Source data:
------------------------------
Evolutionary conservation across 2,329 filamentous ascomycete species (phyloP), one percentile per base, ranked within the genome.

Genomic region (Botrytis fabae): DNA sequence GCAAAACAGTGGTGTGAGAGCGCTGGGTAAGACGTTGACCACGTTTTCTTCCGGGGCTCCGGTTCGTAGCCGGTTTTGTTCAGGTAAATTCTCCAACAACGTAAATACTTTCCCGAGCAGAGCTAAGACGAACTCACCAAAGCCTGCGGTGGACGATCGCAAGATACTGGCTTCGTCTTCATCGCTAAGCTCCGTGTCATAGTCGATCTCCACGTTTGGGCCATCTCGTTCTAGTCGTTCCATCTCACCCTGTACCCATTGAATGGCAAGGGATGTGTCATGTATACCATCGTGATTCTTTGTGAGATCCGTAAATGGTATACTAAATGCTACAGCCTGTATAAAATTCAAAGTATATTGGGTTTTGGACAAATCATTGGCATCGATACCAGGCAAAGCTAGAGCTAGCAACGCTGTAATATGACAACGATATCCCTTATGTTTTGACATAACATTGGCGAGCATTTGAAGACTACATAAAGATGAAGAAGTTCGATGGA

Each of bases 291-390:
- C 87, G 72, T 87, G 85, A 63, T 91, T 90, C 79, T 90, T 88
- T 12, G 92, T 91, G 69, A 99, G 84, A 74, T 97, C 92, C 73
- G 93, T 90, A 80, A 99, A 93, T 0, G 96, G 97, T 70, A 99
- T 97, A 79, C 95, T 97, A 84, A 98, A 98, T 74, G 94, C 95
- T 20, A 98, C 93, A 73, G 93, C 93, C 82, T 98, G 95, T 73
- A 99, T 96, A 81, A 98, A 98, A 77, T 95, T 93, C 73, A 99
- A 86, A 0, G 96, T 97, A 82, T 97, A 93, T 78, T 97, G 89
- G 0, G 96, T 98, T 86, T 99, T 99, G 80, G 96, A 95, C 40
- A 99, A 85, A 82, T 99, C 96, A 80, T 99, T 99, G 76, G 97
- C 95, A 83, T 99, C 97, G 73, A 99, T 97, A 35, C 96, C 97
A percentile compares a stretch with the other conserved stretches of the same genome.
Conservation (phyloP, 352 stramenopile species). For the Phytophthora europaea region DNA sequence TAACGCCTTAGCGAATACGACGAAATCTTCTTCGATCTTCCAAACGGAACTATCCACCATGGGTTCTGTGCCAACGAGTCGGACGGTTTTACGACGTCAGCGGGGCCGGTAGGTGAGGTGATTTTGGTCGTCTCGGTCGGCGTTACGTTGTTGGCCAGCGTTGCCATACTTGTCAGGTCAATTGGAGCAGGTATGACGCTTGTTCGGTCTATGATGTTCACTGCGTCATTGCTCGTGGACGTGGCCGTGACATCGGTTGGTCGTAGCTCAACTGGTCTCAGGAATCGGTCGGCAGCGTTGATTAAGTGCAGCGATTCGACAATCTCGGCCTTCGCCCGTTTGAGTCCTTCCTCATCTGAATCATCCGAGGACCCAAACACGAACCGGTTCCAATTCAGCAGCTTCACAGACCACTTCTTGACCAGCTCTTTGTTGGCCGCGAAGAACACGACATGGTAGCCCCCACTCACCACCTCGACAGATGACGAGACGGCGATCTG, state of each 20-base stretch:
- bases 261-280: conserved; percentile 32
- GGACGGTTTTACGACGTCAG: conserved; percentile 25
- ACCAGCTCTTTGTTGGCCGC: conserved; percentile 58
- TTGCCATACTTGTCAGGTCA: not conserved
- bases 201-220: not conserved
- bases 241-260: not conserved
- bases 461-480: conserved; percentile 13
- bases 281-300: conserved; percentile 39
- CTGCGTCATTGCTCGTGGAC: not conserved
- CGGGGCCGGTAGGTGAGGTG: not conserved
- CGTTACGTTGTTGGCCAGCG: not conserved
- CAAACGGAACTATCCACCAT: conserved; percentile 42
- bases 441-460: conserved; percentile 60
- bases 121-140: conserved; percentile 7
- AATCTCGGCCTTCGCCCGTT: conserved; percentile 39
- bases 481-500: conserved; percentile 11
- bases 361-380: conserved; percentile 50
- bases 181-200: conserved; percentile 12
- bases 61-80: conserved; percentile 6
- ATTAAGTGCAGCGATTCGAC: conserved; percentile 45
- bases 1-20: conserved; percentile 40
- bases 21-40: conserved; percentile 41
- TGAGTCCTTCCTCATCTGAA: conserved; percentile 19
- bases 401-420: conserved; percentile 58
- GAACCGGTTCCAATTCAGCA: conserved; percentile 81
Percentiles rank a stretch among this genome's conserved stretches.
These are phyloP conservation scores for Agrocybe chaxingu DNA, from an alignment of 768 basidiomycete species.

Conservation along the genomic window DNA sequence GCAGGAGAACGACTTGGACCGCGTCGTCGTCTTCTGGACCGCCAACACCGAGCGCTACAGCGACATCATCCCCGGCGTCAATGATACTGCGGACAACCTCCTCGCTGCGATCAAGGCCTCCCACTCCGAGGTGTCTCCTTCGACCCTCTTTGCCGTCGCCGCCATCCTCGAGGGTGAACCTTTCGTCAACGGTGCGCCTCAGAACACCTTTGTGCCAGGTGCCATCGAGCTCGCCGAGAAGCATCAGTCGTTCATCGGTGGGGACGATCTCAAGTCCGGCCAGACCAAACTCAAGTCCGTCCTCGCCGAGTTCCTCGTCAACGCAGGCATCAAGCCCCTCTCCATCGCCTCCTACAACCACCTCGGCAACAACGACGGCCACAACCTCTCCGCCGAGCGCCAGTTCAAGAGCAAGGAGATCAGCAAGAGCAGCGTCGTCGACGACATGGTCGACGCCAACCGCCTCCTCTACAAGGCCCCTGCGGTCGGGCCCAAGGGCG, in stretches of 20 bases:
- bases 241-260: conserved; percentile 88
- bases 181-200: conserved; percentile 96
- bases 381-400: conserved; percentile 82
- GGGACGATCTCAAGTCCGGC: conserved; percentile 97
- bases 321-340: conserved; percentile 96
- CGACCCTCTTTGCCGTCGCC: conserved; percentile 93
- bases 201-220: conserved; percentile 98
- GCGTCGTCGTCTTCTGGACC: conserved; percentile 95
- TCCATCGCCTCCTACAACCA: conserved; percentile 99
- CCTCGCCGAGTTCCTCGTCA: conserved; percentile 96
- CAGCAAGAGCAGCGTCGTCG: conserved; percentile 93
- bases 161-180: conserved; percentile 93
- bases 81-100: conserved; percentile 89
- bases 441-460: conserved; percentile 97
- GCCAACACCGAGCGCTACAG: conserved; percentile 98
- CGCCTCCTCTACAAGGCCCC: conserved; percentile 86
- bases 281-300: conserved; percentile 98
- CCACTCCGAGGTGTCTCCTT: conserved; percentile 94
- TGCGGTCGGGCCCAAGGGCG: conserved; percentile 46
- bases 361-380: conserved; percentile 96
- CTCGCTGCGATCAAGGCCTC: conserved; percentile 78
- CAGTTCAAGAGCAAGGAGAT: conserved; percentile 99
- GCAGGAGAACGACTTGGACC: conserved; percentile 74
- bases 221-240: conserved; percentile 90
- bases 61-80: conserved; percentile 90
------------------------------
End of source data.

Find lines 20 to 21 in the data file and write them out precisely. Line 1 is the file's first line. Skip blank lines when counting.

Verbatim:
- bases 201-220: not conserved
- bases 241-260: not conserved